Food Regulatory

Regulatory Update: Elevating Strawberry Jam with Inulin for a Nutrient-Rich Experience

Dietary fibre is a crucial component of a healthy diet, playing a pivotal role in promoting gut health, enhancing the composition of gut microbiota, and facilitating smoother digestion (Zhang et.al 2014). The World Health Organization (WHO 2023) recommends a daily intake of 25g of fibre to minimize the risk of various health issues, including colon cancer.

Strawberries, along with other fruits like avocado, guava, kiwi, and berries, are packed with essential dietary fibre. As a perennial favourite, strawberries stand out for their delicious taste and nutritional benefits, containing approximately 2 grams of fibre per 100 grams of fruit (USDA 2019), making them a delightful and nutritious addition to one’s daily diet. Apart from being rich in fibre, strawberries are also abundant in vitamins and antioxidants that contribute to overall well-being.

Due to their popularity, strawberries are often transformed into various food products, including strawberry jam. However, unlike fresh strawberries, strawberry jam tends to have lower fibre content. The jam-making process often results in a notable reduction in fibre levels, even though the pulp and seeds are included in the preparation. The cooking and straining processes, intended to achieve a smoother texture, may break down or remove certain fibrous components of the strawberry.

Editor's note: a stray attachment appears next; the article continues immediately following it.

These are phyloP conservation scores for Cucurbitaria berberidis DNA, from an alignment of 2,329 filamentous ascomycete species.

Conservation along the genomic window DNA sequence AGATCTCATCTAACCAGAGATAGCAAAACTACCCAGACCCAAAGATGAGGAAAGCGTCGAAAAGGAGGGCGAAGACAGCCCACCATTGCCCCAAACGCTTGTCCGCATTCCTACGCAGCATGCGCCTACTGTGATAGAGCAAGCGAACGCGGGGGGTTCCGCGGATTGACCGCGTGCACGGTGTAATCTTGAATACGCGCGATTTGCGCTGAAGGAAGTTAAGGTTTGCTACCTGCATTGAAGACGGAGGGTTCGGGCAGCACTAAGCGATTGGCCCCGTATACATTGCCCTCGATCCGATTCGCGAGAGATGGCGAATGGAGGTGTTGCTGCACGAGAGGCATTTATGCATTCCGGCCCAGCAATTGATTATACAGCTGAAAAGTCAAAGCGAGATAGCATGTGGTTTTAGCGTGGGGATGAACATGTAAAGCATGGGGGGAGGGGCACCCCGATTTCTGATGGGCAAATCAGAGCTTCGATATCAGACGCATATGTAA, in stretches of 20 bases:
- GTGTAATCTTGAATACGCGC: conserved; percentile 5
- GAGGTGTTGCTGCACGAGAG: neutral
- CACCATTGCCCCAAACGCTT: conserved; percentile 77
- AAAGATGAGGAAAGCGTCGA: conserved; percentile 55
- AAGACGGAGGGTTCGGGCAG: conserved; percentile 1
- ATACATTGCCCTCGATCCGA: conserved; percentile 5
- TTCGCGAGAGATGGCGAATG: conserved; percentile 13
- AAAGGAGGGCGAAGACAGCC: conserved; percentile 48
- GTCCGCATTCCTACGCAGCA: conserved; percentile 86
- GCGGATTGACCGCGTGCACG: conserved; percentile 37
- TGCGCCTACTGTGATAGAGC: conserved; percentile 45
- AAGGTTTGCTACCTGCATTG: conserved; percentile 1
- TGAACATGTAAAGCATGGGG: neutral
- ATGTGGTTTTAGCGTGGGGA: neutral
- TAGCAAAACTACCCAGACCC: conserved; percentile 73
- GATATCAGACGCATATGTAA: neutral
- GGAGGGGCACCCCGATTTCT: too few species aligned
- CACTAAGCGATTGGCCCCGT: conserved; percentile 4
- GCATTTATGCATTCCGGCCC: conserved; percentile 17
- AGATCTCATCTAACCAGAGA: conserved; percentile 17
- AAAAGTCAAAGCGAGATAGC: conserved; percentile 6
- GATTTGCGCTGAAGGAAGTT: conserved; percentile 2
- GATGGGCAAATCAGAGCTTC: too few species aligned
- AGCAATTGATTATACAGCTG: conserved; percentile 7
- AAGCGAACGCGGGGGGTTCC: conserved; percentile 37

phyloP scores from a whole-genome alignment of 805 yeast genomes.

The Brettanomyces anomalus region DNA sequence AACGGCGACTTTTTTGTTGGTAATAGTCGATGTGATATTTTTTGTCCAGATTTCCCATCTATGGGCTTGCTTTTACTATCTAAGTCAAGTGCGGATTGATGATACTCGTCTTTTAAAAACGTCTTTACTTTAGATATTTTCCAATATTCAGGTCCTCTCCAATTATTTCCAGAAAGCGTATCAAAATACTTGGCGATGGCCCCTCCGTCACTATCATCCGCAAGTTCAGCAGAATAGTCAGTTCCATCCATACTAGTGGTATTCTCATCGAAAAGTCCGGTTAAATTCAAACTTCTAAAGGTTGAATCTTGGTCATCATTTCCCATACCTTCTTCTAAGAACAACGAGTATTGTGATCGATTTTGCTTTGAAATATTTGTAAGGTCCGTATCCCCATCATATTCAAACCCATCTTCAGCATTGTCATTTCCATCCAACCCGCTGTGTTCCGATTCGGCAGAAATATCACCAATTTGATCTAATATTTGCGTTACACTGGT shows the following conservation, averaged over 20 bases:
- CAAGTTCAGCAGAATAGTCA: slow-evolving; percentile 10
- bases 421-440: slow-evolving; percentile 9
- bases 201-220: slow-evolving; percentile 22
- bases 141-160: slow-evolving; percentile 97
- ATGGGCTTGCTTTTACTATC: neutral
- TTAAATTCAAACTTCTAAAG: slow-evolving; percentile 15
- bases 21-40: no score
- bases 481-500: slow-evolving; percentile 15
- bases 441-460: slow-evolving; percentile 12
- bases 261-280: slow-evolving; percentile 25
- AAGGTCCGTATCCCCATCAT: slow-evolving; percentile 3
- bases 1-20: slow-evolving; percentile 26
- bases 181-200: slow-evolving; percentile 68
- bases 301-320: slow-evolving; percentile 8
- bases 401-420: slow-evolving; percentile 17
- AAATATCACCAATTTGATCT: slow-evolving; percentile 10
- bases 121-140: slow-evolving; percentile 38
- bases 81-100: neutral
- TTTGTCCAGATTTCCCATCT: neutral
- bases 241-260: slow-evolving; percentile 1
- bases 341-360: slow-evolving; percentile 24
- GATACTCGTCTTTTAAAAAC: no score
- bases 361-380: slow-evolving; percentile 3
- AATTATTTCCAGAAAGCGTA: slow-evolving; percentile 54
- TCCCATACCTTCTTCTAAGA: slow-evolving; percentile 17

As a result, it is rare to find strawberry jam carrying “Source of Fibre” claims on their labels. However, it is still possible to make “Source of Fibre” claim for strawberry jam as long as the specific requirements outlined below are fulfilled:

Requirement IDNMYSPHLTHACHNVNMLKA
Fibre content Not less than: 3g per 100g (solids)  Not less than: 3g per 100g (solids)  Not less than: 3g per 100g (solids) Or 10% of daily reference value per servingNot less than: 2.5g/servingNot less than: 3g per 100g (solids) 1.5g per 420kJNot regulated yetNot less than: 3g per 100g (solids)  

The “Source of Fibre” claim regulation is quite consistent among the above countries, except for Thailand. In order to make a “Source of Fibre” claim, the product should have a minimum of 3 grams of fibre per 100grams of jam. Meanwhile, Thailand adopts a more stringent approach, necessitating at least 2.5 grams of fibre per serving. Please be reminded that the claim should always supported by a valid laboratory analysis.

To increase the fibre content of strawberry jam, manufacturers may explore the addition of inulin extracted from chicory root in their formulations. Inulin not only boosts the dietary fibre content of the finished product but also contributes to thickening the jam’s texture, ensuring a satisfying and wholesome consumer experience.

Speak to our food and regulatory experts at DPO International to find out more about the latest functional ingredients that are key in meeting trending consumer demands.

References:

  1. U. S. Department of Agriculture. 2019. https://fdc.nal.usda.gov/fdc-app.html#/food-details/167762/nutrients
  2. Zeng H, Lazarova DL, Bordonaro M. 2014. Mechanisms linking dietary fibre, gut microbiota and colon cancer prevention. World J Gastrointest Oncol. 6(2): 41–51. https://www.ncbi.nlm.nih.gov/pmc/articles/PMC3926973/
  3. World Health Organization. 2023. WHO updates guidelines on fat and carbohydrates. https://www.who.int/news/item/17-07-2023-who-updates-guidelines-on-fats-and-carbohydrates